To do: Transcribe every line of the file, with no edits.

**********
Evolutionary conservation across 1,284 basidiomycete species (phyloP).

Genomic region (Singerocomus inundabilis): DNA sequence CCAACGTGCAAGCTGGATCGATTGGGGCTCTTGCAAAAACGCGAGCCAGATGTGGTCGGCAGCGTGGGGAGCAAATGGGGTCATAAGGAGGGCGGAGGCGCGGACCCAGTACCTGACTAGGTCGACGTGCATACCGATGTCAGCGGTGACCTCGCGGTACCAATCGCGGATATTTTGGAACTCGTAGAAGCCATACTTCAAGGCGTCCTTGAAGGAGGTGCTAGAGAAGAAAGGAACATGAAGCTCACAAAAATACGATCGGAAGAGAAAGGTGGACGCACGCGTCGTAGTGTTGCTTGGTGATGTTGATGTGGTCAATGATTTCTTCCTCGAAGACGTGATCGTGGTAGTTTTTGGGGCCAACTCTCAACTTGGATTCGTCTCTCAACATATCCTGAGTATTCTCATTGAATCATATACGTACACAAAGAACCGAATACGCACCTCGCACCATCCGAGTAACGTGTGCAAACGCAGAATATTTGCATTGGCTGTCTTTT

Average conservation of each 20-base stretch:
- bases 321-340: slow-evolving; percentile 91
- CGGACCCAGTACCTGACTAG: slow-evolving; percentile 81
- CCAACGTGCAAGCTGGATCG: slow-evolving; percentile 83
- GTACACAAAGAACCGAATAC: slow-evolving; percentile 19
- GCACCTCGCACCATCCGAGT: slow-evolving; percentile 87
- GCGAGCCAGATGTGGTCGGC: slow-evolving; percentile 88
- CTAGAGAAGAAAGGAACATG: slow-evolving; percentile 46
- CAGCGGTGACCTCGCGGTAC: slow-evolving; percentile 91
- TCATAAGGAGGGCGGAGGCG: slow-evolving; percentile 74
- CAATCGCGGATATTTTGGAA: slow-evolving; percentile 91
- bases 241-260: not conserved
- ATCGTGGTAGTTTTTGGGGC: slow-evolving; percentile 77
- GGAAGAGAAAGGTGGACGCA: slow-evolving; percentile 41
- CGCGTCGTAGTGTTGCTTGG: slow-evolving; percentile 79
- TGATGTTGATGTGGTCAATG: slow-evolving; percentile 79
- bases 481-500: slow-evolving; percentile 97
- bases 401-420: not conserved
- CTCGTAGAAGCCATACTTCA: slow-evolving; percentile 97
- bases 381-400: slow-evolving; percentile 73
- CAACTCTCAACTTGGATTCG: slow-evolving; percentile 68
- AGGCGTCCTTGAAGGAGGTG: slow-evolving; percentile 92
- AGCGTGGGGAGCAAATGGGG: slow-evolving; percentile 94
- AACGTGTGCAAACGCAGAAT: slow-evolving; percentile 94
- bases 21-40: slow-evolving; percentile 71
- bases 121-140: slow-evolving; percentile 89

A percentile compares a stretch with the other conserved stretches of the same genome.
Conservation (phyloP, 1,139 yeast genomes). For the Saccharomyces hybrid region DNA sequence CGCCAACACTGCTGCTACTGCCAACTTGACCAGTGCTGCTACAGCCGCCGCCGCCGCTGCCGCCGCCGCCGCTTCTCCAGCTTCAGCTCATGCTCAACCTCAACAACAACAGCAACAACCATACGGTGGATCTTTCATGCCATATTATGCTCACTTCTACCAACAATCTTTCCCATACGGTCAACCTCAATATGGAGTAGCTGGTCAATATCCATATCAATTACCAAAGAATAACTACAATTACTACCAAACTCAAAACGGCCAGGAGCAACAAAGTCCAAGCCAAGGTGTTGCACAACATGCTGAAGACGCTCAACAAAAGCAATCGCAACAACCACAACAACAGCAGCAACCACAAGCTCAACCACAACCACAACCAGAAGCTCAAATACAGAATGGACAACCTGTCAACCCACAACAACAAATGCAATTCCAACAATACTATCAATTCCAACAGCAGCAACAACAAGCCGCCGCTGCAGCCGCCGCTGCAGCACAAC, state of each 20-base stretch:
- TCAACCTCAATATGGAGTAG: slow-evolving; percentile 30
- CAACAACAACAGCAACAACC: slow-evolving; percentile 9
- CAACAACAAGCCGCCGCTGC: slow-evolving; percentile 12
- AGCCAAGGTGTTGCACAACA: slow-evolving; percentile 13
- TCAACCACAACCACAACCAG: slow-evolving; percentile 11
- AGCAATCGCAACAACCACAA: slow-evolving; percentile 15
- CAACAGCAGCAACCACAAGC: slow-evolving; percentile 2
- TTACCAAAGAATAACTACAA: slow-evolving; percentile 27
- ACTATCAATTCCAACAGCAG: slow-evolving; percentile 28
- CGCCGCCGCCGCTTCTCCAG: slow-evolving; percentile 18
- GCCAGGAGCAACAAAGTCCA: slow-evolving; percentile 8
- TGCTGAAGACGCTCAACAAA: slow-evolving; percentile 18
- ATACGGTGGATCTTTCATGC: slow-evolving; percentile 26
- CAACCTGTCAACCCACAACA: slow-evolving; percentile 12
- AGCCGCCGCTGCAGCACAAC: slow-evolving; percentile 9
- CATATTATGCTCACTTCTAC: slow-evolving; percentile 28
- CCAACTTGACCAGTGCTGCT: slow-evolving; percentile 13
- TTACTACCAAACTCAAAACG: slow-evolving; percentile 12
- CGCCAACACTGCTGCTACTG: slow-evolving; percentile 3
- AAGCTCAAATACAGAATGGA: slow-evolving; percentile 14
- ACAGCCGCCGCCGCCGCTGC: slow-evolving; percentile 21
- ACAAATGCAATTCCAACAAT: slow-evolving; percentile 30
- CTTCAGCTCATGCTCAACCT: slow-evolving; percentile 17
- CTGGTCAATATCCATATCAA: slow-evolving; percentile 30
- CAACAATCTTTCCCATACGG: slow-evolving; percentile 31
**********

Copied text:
Evolutionary conservation across 1,284 basidiomycete species (phyloP).

Genomic region (Singerocomus inundabilis): DNA sequence CCAACGTGCAAGCTGGATCGATTGGGGCTCTTGCAAAAACGCGAGCCAGATGTGGTCGGCAGCGTGGGGAGCAAATGGGGTCATAAGGAGGGCGGAGGCGCGGACCCAGTACCTGACTAGGTCGACGTGCATACCGATGTCAGCGGTGACCTCGCGGTACCAATCGCGGATATTTTGGAACTCGTAGAAGCCATACTTCAAGGCGTCCTTGAAGGAGGTGCTAGAGAAGAAAGGAACATGAAGCTCACAAAAATACGATCGGAAGAGAAAGGTGGACGCACGCGTCGTAGTGTTGCTTGGTGATGTTGATGTGGTCAATGATTTCTTCCTCGAAGACGTGATCGTGGTAGTTTTTGGGGCCAACTCTCAACTTGGATTCGTCTCTCAACATATCCTGAGTATTCTCATTGAATCATATACGTACACAAAGAACCGAATACGCACCTCGCACCATCCGAGTAACGTGTGCAAACGCAGAATATTTGCATTGGCTGTCTTTT

Average conservation of each 20-base stretch:
- bases 321-340: slow-evolving; percentile 91
- CGGACCCAGTACCTGACTAG: slow-evolving; percentile 81
- CCAACGTGCAAGCTGGATCG: slow-evolving; percentile 83
- GTACACAAAGAACCGAATAC: slow-evolving; percentile 19
- GCACCTCGCACCATCCGAGT: slow-evolving; percentile 87
- GCGAGCCAGATGTGGTCGGC: slow-evolving; percentile 88
- CTAGAGAAGAAAGGAACATG: slow-evolving; percentile 46
- CAGCGGTGACCTCGCGGTAC: slow-evolving; percentile 91
- TCATAAGGAGGGCGGAGGCG: slow-evolving; percentile 74
- CAATCGCGGATATTTTGGAA: slow-evolving; percentile 91
- bases 241-260: not conserved
- ATCGTGGTAGTTTTTGGGGC: slow-evolving; percentile 77
- GGAAGAGAAAGGTGGACGCA: slow-evolving; percentile 41
- CGCGTCGTAGTGTTGCTTGG: slow-evolving; percentile 79
- TGATGTTGATGTGGTCAATG: slow-evolving; percentile 79
- bases 481-500: slow-evolving; percentile 97
- bases 401-420: not conserved
- CTCGTAGAAGCCATACTTCA: slow-evolving; percentile 97
- bases 381-400: slow-evolving; percentile 73
- CAACTCTCAACTTGGATTCG: slow-evolving; percentile 68
- AGGCGTCCTTGAAGGAGGTG: slow-evolving; percentile 92
- AGCGTGGGGAGCAAATGGGG: slow-evolving; percentile 94
- AACGTGTGCAAACGCAGAAT: slow-evolving; percentile 94
- bases 21-40: slow-evolving; percentile 71
- bases 121-140: slow-evolving; percentile 89

A percentile compares a stretch with the other conserved stretches of the same genome.
Conservation (phyloP, 1,139 yeast genomes). For the Saccharomyces hybrid region DNA sequence CGCCAACACTGCTGCTACTGCCAACTTGACCAGTGCTGCTACAGCCGCCGCCGCCGCTGCCGCCGCCGCCGCTTCTCCAGCTTCAGCTCATGCTCAACCTCAACAACAACAGCAACAACCATACGGTGGATCTTTCATGCCATATTATGCTCACTTCTACCAACAATCTTTCCCATACGGTCAACCTCAATATGGAGTAGCTGGTCAATATCCATATCAATTACCAAAGAATAACTACAATTACTACCAAACTCAAAACGGCCAGGAGCAACAAAGTCCAAGCCAAGGTGTTGCACAACATGCTGAAGACGCTCAACAAAAGCAATCGCAACAACCACAACAACAGCAGCAACCACAAGCTCAACCACAACCACAACCAGAAGCTCAAATACAGAATGGACAACCTGTCAACCCACAACAACAAATGCAATTCCAACAATACTATCAATTCCAACAGCAGCAACAACAAGCCGCCGCTGCAGCCGCCGCTGCAGCACAAC, state of each 20-base stretch:
- TCAACCTCAATATGGAGTAG: slow-evolving; percentile 30
- CAACAACAACAGCAACAACC: slow-evolving; percentile 9
- CAACAACAAGCCGCCGCTGC: slow-evolving; percentile 12
- AGCCAAGGTGTTGCACAACA: slow-evolving; percentile 13
- TCAACCACAACCACAACCAG: slow-evolving; percentile 11
- AGCAATCGCAACAACCACAA: slow-evolving; percentile 15
- CAACAGCAGCAACCACAAGC: slow-evolving; percentile 2
- TTACCAAAGAATAACTACAA: slow-evolving; percentile 27
- ACTATCAATTCCAACAGCAG: slow-evolving; percentile 28
- CGCCGCCGCCGCTTCTCCAG: slow-evolving; percentile 18
- GCCAGGAGCAACAAAGTCCA: slow-evolving; percentile 8
- TGCTGAAGACGCTCAACAAA: slow-evolving; percentile 18
- ATACGGTGGATCTTTCATGC: slow-evolving; percentile 26
- CAACCTGTCAACCCACAACA: slow-evolving; percentile 12
- AGCCGCCGCTGCAGCACAAC: slow-evolving; percentile 9
- CATATTATGCTCACTTCTAC: slow-evolving; percentile 28
- CCAACTTGACCAGTGCTGCT: slow-evolving; percentile 13
- TTACTACCAAACTCAAAACG: slow-evolving; percentile 12
- CGCCAACACTGCTGCTACTG: slow-evolving; percentile 3
- AAGCTCAAATACAGAATGGA: slow-evolving; percentile 14
- ACAGCCGCCGCCGCCGCTGC: slow-evolving; percentile 21
- ACAAATGCAATTCCAACAAT: slow-evolving; percentile 30
- CTTCAGCTCATGCTCAACCT: slow-evolving; percentile 17
- CTGGTCAATATCCATATCAA: slow-evolving; percentile 30
- CAACAATCTTTCCCATACGG: slow-evolving; percentile 31